Look, it was a high boot and I’m sure it hurt. But, come on, Luis, man up! At one point, I was looking for the sniper in the crowd. Just as at Everton the other week, when he was caught high by Kevin Mirallas and rolled around as if in agony, Suarez was racing around the pitch like a spring chicken within a couple of minutes. It wasn’t so much a recovery as a resurrection. All I’m saying is that if Suarez would cut out the melodrama he would remove the only stain on an otherwise impeccable footballing persona.

Certainly, he and his team-mates have put themselves right in the frame for the fight for the Premier League title – and put Spurs boss Andre Villas-Boas in big trouble in the process. When the Sky cameras focused on the unsmiling chief executive Daniel Levy the image spoke volumes for the predicament of Villas-Boas, who does not seem to know how to integrate the £100m-worth of players bought last summer. It seems to me Spurs had a better Champions League look about them two years ago! Since then, they have lost Luka Modric and Gareth Bale and none of the new signings look close to filling the gaps.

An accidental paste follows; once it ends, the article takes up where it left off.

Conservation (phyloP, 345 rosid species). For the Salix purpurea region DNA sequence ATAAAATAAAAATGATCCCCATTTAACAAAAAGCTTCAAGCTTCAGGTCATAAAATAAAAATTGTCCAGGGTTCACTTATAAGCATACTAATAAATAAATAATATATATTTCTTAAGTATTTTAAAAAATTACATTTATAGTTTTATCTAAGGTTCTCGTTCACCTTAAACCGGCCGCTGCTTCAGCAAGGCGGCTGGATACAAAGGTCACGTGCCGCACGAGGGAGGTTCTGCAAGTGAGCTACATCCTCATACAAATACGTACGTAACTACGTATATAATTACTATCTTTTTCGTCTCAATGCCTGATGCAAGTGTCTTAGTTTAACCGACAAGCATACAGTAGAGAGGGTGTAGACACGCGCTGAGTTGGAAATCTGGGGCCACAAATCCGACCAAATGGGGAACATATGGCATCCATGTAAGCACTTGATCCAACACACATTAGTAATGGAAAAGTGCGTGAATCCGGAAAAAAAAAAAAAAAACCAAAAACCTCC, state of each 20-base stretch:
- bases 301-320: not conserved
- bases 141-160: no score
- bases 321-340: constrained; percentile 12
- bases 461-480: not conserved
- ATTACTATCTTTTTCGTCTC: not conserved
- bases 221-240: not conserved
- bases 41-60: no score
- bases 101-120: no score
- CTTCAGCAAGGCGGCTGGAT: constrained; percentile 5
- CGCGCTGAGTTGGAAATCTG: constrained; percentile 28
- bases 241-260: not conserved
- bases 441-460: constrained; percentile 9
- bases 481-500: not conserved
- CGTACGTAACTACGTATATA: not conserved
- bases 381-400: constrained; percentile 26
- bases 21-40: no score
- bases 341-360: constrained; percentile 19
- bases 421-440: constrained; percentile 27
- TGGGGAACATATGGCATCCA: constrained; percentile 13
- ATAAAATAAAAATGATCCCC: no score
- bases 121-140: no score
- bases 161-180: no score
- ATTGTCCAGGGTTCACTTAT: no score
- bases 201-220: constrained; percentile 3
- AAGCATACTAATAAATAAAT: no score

IT was a big weekend for the Manchester and Merseyside clubs, the four of them totalling 18 goals, with rampant Manchester City leading the way with their 6-3 demolition of leaders Arsenal. City in that form, with Silva, Toure, Aguero and Negredo sweeping forward, are virtually unstoppable. Arsenal’s £40m Mesut Ozil was overshadowed by the City midfielders in what was a wonderful advert for the Premier League. I still worry about City, defensively, with De Michelis unconvincing alongside Kompany. However, whereas Arsenal scored three and could have had six, City scored six and could have had 10. Everton were not at their best when putting four past Fulham, but that in itself is a good omen for them. When you win comfortably in those circumstances it has to be a positive sign. Young right-back Seamus Coleman provided further evidence that he is emerging as one of the best in his position in the top flight. A welcome return to winning ways for Manchester United, whose 3-0 at Villa highlighted the defensive problems that are hampering Paul Lambert’s team. Full-backs Luna and Lowton were run ragged, failing to stop crosses, and the fact that three of the back four were booked tells you the struggle they had trying to contain Wayne Rooney and Co. When Danny Welbeck scored, from a header by Januzaj, they were the only two United players in the box – where there were five Villa defenders. That also tells Lambert he has big problems. Great to see Darren Fletcher back for United after a year out in his ongoing battle with illness. In recent years, in all the big games, Fletcher was a must in Sir Alex Ferguson’s midfield, physically strong, good on the ball and blessed with huge reserves of stamina. Rumours were spreading that he might not play again, so it’s marvellous for him – and for manager David Moyes – that he is back in action.